* Shinji Ikari in ''Anime/RebuildOfEvangelion 3.0'': after he wakes up from being extracted from Unit-01, everyone treats him with intense dislike and barely acknowledges his existence, leading to him wondering just what is going on that's making everyone act that way. It isn't until halfway through the movie that he gets an answer: [[spoiler:his actions at the end of the last movie inadvertently caused Third Impact, and although Kaworu stopped the Impact before its completion, the world still pretty much died. The survivors have been living in a post-apocalyptic wasteland for the past 14 years because of what he did, and they've lost all sympathy they once had for him.]]
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[[folder:Comedy]]
* Ed Byrne joked in ''Pedantic And Whimsical'' that women in general have an annoying habit of instead of telling their boyfriend/husband what they did wrong, they'll just "acted pissed off" and let the man guess what he's done. So after the man has asked what he's done wrong, the woman will hit him with the line:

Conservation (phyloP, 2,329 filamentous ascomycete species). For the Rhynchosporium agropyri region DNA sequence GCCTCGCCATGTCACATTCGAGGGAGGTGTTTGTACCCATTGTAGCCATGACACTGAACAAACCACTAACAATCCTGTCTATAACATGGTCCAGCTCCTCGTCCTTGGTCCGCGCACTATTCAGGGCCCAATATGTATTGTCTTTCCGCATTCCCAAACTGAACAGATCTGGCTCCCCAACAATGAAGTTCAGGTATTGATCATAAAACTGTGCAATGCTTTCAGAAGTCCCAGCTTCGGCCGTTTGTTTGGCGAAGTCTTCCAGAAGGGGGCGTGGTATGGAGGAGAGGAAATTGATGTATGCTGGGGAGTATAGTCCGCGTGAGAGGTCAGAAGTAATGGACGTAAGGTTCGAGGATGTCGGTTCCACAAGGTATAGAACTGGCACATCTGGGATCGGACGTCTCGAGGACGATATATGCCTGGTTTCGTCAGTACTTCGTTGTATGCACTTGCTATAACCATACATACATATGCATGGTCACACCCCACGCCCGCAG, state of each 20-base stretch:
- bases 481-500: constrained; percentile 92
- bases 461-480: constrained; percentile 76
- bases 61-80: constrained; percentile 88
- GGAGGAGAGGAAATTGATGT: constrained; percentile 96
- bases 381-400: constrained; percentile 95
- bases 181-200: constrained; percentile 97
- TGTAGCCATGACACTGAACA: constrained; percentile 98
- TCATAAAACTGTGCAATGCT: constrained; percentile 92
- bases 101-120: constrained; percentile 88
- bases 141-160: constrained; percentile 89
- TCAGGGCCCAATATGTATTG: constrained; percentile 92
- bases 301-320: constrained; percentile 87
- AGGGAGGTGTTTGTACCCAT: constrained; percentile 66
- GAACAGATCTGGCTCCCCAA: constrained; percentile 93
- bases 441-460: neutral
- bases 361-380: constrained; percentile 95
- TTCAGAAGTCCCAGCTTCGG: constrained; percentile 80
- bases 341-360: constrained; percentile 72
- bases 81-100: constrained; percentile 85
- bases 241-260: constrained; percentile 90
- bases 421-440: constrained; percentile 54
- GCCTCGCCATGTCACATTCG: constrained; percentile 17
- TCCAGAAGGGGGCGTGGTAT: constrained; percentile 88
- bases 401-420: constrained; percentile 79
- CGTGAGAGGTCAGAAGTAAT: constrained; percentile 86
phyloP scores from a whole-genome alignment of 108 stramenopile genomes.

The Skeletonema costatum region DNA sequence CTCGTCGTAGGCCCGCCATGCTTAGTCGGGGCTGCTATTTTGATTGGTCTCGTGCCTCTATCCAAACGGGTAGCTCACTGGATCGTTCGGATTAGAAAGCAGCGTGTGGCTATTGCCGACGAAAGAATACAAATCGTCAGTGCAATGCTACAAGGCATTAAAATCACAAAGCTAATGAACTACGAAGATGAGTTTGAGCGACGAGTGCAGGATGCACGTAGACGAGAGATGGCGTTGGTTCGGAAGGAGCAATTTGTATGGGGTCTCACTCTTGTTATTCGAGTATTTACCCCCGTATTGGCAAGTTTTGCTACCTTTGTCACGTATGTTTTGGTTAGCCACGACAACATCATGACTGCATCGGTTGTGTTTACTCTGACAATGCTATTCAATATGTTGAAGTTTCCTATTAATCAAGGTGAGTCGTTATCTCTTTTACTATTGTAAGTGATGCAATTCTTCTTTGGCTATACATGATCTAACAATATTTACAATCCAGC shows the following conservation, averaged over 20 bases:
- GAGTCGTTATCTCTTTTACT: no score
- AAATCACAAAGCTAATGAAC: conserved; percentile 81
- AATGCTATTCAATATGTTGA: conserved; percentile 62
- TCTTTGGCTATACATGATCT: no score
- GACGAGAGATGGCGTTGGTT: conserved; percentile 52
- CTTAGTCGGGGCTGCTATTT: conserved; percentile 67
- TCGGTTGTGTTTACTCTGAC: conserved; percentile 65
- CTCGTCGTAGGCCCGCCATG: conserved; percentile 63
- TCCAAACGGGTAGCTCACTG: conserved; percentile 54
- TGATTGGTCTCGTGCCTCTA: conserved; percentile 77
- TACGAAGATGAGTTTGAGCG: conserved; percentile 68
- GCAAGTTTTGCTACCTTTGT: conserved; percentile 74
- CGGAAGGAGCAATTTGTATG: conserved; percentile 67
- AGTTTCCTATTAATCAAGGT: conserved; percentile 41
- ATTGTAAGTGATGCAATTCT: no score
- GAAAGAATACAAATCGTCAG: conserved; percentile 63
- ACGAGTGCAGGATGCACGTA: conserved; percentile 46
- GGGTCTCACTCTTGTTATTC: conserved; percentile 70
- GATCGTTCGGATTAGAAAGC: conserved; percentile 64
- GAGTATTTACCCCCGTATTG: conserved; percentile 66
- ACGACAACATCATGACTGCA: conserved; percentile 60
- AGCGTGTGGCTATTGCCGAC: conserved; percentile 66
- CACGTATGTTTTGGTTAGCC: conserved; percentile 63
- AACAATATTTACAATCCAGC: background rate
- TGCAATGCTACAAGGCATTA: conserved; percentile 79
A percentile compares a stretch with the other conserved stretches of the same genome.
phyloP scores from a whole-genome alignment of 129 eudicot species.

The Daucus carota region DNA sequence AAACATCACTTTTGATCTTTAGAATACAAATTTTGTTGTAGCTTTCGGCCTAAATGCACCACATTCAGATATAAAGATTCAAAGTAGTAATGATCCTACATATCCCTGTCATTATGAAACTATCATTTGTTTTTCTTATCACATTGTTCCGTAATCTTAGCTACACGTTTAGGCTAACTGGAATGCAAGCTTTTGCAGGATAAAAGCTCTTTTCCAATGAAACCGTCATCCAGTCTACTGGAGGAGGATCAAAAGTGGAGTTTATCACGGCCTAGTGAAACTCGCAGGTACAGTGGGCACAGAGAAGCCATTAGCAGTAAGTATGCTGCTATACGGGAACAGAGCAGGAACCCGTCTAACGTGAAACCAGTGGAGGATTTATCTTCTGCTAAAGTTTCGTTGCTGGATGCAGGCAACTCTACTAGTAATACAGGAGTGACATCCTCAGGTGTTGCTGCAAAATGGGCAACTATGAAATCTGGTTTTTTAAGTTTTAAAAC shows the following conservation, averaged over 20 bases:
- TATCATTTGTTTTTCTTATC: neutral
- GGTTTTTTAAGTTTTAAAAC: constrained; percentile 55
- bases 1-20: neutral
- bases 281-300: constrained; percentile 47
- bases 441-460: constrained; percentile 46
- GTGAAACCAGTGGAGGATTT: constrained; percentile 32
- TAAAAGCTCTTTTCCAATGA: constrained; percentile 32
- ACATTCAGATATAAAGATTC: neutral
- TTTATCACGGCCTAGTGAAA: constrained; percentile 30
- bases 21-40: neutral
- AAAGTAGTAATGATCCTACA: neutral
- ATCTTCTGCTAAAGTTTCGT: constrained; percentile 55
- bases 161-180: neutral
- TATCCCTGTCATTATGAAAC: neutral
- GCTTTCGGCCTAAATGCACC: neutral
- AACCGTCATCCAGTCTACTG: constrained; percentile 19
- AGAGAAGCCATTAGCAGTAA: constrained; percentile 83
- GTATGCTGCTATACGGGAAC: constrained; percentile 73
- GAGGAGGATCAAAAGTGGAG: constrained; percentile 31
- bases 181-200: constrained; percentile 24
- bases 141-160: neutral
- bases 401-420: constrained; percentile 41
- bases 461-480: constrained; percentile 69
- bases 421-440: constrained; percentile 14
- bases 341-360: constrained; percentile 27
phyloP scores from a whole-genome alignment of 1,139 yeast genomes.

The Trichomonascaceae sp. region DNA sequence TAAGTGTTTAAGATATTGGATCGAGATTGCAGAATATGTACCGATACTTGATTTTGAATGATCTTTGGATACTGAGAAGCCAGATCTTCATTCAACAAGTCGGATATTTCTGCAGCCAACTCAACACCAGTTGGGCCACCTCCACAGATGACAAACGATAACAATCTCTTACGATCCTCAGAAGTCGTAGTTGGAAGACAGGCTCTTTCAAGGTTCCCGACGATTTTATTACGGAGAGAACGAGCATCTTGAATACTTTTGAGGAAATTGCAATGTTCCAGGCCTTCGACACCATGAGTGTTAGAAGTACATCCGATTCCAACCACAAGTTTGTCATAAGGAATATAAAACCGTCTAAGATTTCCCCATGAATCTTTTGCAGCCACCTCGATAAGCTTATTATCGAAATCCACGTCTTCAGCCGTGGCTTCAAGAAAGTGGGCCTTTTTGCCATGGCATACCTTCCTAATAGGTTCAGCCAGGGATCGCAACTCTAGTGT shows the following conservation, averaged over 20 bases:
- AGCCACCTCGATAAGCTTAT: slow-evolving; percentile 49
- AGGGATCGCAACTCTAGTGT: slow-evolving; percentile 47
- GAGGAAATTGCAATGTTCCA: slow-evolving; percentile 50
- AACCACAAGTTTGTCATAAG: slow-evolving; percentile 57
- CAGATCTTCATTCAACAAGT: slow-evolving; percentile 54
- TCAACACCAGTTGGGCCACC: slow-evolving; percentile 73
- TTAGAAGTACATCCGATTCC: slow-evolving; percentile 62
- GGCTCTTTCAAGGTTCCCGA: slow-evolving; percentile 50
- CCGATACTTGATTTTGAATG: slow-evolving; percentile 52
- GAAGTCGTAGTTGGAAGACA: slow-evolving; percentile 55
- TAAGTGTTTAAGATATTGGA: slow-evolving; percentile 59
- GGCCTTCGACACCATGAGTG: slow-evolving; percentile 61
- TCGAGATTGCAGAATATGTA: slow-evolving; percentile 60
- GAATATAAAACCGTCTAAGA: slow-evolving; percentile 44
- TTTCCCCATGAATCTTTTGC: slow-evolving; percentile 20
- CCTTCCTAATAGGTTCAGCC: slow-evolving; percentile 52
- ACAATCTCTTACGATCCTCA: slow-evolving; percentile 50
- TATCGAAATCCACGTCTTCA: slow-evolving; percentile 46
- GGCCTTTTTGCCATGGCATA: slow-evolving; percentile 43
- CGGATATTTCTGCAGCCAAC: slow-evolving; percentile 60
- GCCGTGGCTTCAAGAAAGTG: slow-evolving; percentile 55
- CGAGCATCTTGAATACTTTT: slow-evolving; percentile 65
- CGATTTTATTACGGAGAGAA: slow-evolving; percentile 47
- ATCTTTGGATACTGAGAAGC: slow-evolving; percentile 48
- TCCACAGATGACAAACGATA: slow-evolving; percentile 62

--> "'If you don't know what you've done, there's no point in me telling you.' [[FlatWhat What?]] You know it doesn't make any sense. Where's the logic in that statement? [...] It's like saying 'If you haven't eaten, there's no point in us making any dinner'."
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[[folder:Film]]
* In ''Film/Terminator2JudgmentDay'', the heroes track down the guy who'll invent the chip which leads to the RobotWar in the future, and Sarah immediately tries to kill him in front of his family, even though he hasn't finished his research (much less known what would come of it). He calls her out on this after the situation's explained, but agrees to help destroy his work.
* In ''Film/AChristmasStory'', after Ralphie's [[SoapPunishment punishment]] for swearing, he must tell his mother where he heard the word. Not wanting to tell the truth that it was his dad, he blames his friend. Ralphie's mom informs the kid's mother and we hear that kid being smacked and asking "What did I do?" coming from the other end of the phone.